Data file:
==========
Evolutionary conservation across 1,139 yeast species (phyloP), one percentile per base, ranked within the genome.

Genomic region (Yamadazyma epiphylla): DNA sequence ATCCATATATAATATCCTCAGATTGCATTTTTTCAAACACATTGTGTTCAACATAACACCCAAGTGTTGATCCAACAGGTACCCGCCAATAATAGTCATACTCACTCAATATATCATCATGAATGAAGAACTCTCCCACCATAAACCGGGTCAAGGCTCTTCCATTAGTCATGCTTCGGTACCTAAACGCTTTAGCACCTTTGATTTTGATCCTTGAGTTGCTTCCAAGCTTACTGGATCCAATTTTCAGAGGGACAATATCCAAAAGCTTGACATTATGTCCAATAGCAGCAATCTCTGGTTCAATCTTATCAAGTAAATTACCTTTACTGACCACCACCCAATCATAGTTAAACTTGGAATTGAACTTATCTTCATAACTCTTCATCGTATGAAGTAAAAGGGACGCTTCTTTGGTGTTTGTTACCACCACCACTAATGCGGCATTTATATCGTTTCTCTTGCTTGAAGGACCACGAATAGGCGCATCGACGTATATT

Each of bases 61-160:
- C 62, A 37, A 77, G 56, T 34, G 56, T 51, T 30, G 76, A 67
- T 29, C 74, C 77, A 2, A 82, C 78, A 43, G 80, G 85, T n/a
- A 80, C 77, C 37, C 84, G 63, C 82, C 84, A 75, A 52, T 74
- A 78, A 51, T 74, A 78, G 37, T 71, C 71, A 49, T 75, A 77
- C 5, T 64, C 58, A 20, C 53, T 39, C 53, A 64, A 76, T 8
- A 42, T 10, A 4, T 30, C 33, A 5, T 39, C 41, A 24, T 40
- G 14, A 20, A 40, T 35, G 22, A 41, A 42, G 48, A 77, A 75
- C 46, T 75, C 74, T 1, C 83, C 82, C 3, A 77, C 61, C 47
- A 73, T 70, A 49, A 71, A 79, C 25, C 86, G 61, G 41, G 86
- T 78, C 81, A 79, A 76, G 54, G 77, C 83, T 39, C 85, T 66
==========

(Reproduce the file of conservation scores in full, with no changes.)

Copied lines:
Evolutionary conservation across 1,139 yeast species (phyloP), one percentile per base, ranked within the genome.

Genomic region (Yamadazyma epiphylla): DNA sequence ATCCATATATAATATCCTCAGATTGCATTTTTTCAAACACATTGTGTTCAACATAACACCCAAGTGTTGATCCAACAGGTACCCGCCAATAATAGTCATACTCACTCAATATATCATCATGAATGAAGAACTCTCCCACCATAAACCGGGTCAAGGCTCTTCCATTAGTCATGCTTCGGTACCTAAACGCTTTAGCACCTTTGATTTTGATCCTTGAGTTGCTTCCAAGCTTACTGGATCCAATTTTCAGAGGGACAATATCCAAAAGCTTGACATTATGTCCAATAGCAGCAATCTCTGGTTCAATCTTATCAAGTAAATTACCTTTACTGACCACCACCCAATCATAGTTAAACTTGGAATTGAACTTATCTTCATAACTCTTCATCGTATGAAGTAAAAGGGACGCTTCTTTGGTGTTTGTTACCACCACCACTAATGCGGCATTTATATCGTTTCTCTTGCTTGAAGGACCACGAATAGGCGCATCGACGTATATT

Each of bases 61-160:
- C 62, A 37, A 77, G 56, T 34, G 56, T 51, T 30, G 76, A 67
- T 29, C 74, C 77, A 2, A 82, C 78, A 43, G 80, G 85, T n/a
- A 80, C 77, C 37, C 84, G 63, C 82, C 84, A 75, A 52, T 74
- A 78, A 51, T 74, A 78, G 37, T 71, C 71, A 49, T 75, A 77
- C 5, T 64, C 58, A 20, C 53, T 39, C 53, A 64, A 76, T 8
- A 42, T 10, A 4, T 30, C 33, A 5, T 39, C 41, A 24, T 40
- G 14, A 20, A 40, T 35, G 22, A 41, A 42, G 48, A 77, A 75
- C 46, T 75, C 74, T 1, C 83, C 82, C 3, A 77, C 61, C 47
- A 73, T 70, A 49, A 71, A 79, C 25, C 86, G 61, G 41, G 86
- T 78, C 81, A 79, A 76, G 54, G 77, C 83, T 39, C 85, T 66